I figure that if there were bears (or people) in the area, these patches would have been robbed already. Most of the raspberries were drying on the plants and the huckleberries were at the peak of ripeness. If there was a bear around, I imagine we would have seen sign of it.

Unless…

They just fill up on hikers that stop to pick the berries amongst a trap of deadfall trees.

A little worse for wear, but after some big gulps of green juice, we were feeling pretty good about ourselves. Well, I was not feeling good about choosing shorts for the hike. These are some of the reasons.

When we were all packed up we thought we would boogie into Burns Lake for a swim as we had seen a nice little beach area when we passed through. As we came down off the mountain, we saw this.

That was the start of the Shovel Lake fire which has been burning out of control for over a week. As of posting, it is the largest wildfire in British Columbia.

Well, enough sadness. On to the gratuitous partial nudity!

The water was pretty cold, but it was just what we needed to rinse off the blood, sweat, and tears of a day of prospecting.

Speaking of prospecting, this is some of what we found.

And our favourite…

This is the one that made Gerri cry when we got it out without breaking it. We don’t know if it’s an opal or an agate but it will always be the reason we went on that trip.

We have no idea if anything we found is worth money, and we don’t care. We don’t even know what to do with them but we are going to start looking into lapidary tools and see if we can turn any of it into something beautiful. We have always loved looking for cool rocks but had never really known how rewarding it could be to go through such a struggle for the unknown and finding so much more than you were expecting.

I guess this is why there are prospectors.

When we got home to the computer, we figured out how to track ourselves, somewhat, with the location thingy on the phone. I traced it out for you. It’s supposed to be 1.9 kms in, but we think it is a bit longer now to get around everything.

When we go back, we will be taking better tools and will be cleaning up a lot of that trail. We would like to spend a few days camping and really learn about how to extract these gems without smashing them into shards. We’d also love to pick a bunch of those huckleberries. I bet they make a delicious jam and maybe even a pie.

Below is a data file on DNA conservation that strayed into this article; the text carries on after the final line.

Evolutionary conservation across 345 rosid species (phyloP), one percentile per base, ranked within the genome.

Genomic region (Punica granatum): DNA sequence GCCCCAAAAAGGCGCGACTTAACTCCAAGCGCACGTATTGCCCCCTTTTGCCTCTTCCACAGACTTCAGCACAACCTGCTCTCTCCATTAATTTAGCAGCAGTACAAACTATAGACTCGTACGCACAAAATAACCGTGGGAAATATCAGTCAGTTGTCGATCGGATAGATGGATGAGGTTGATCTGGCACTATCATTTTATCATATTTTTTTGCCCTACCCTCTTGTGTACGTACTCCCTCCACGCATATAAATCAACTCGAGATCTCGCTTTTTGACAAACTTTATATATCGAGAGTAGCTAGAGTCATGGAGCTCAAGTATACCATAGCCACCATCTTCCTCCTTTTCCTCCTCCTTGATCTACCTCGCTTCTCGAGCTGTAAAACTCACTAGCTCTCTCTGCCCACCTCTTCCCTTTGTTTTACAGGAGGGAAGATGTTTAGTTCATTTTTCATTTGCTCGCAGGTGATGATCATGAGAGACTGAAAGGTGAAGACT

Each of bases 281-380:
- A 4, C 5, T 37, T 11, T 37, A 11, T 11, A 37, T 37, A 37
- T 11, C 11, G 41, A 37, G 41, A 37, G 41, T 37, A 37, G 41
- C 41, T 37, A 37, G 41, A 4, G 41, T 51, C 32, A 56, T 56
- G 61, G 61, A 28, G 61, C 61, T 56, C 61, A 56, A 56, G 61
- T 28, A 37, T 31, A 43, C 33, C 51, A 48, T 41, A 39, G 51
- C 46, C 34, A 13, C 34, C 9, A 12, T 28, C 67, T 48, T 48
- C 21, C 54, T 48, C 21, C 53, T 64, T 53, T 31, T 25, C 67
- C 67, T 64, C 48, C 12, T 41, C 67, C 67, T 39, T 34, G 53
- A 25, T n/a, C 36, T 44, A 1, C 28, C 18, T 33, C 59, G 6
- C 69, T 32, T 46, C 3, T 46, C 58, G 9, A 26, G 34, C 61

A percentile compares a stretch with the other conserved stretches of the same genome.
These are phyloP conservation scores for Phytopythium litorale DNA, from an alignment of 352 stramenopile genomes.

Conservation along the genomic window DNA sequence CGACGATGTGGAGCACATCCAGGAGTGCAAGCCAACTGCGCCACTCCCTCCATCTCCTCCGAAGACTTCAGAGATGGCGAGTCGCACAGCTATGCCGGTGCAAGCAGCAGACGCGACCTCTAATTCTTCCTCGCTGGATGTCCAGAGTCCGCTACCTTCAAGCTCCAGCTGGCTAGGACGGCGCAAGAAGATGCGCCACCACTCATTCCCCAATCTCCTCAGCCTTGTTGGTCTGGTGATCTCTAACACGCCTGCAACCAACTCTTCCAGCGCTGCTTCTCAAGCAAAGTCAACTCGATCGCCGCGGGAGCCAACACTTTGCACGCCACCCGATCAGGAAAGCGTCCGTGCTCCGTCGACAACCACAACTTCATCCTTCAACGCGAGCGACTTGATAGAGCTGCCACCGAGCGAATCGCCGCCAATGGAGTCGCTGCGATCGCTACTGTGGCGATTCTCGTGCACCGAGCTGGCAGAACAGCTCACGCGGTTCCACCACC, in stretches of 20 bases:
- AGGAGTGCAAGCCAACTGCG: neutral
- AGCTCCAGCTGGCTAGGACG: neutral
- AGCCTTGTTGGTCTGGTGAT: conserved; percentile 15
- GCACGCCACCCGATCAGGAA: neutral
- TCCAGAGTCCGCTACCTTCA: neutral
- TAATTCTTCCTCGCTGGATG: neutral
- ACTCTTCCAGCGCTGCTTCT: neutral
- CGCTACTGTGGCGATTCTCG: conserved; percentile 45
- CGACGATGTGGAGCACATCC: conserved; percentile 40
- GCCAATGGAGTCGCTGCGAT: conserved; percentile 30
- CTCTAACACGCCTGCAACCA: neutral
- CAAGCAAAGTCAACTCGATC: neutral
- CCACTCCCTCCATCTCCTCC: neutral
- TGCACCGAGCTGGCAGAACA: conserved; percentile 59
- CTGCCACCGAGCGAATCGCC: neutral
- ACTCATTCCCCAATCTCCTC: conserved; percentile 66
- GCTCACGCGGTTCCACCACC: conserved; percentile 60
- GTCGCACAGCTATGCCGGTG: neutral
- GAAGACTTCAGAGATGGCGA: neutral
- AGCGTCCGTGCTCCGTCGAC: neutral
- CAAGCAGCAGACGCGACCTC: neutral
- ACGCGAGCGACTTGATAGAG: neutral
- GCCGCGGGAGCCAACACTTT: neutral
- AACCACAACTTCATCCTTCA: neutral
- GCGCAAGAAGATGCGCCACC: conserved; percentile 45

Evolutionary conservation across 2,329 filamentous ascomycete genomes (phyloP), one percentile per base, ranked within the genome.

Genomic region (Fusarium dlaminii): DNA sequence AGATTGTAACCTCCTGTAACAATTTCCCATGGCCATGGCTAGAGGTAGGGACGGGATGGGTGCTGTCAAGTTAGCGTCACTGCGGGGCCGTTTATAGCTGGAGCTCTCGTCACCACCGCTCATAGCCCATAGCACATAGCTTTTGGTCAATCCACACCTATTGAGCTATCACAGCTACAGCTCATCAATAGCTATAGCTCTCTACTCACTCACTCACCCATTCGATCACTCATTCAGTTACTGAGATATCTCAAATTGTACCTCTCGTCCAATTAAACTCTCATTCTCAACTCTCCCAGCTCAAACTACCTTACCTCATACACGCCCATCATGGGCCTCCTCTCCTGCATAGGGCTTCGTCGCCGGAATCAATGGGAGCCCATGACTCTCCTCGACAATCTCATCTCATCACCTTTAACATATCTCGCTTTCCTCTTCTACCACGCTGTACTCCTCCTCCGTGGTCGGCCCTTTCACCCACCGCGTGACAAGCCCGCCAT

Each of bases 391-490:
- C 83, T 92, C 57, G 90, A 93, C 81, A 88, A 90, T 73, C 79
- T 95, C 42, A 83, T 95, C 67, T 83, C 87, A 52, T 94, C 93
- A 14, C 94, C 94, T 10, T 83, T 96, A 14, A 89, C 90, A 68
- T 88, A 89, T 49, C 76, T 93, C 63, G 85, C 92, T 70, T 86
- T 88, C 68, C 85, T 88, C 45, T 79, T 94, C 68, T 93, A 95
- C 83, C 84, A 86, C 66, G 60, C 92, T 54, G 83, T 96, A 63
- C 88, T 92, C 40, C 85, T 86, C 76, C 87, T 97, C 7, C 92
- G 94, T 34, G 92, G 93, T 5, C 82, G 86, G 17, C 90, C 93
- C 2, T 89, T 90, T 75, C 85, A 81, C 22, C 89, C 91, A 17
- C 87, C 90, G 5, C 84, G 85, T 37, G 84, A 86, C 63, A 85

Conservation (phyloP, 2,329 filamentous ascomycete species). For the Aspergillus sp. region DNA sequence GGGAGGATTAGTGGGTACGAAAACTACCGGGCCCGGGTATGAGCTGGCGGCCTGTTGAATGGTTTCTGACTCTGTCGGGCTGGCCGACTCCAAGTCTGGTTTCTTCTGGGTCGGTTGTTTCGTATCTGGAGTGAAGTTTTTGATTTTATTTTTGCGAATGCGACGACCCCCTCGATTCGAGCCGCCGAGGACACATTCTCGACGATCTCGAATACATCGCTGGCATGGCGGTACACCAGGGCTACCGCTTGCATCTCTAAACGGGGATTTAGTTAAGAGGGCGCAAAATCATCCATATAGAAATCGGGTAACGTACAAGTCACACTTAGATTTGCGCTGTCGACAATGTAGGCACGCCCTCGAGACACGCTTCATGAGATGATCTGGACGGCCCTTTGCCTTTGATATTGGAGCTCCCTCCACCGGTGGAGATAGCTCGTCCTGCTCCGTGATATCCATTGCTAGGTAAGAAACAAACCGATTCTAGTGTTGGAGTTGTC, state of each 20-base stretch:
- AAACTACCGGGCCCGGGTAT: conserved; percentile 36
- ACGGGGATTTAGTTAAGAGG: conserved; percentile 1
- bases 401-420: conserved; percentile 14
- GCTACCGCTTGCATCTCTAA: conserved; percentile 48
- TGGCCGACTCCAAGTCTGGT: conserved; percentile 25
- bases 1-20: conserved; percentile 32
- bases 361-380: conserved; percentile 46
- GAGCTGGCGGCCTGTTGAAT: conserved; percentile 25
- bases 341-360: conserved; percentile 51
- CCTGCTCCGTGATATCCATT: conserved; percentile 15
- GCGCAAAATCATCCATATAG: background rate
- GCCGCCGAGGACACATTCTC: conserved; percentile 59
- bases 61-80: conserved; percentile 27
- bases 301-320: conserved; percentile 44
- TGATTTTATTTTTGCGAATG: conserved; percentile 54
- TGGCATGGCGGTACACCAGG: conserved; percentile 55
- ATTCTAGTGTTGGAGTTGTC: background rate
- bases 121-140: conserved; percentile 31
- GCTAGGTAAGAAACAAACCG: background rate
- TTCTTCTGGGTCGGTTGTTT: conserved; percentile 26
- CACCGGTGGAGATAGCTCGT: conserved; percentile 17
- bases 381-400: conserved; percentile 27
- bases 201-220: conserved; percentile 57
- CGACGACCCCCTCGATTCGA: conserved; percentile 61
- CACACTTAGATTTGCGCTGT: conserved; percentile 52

If anyone is interested in meeting up on a long weekend and having a rockhounding adventure, the site is about fifteen minutes from Burns Lake, BC and we would love to plan a trip for possibly the Labour Day weekend, but definitely for next summer.

You can reach us at chris@granolalight.com or via telepath crystals. We’re hoping that a few of these hold those qualities.

Free Bees?

Talk about weird timing

The other day I was going through the PYPT posts and came across a really cool one by @curtross about a swarm of bees just out in the wild. I really liked it and talked a bit with him about it.

Then yesterday we went to the dump and saw this in the woodpile.

Do you see what I see?

Yeah, a local beekeeper threw all of this out apparently. I don’t know if it’s any good or not, but there were tons of bees still in the boxes.

I talked to the guy at the dump and he said they are all still full of comb and honey.

That shouldn’t attract too many bears.

Anyhow, @curtross, or anyone else that knows about this stuff, would they be diseased or something? Why would a beekeeper throw out hives and bees?

What could a non-apiarist do to save any of this from the inevitable fire? We have always wanted to keep bees, but live in town. I could keep it at my work though.

 

Gardens And Reflections

All winter I was dreaming of building some river rock, raised- bed gardens in the backyard. I had everything planned out in my head and had read many articles on mortars and techniques in preparation for when the snow disappeared.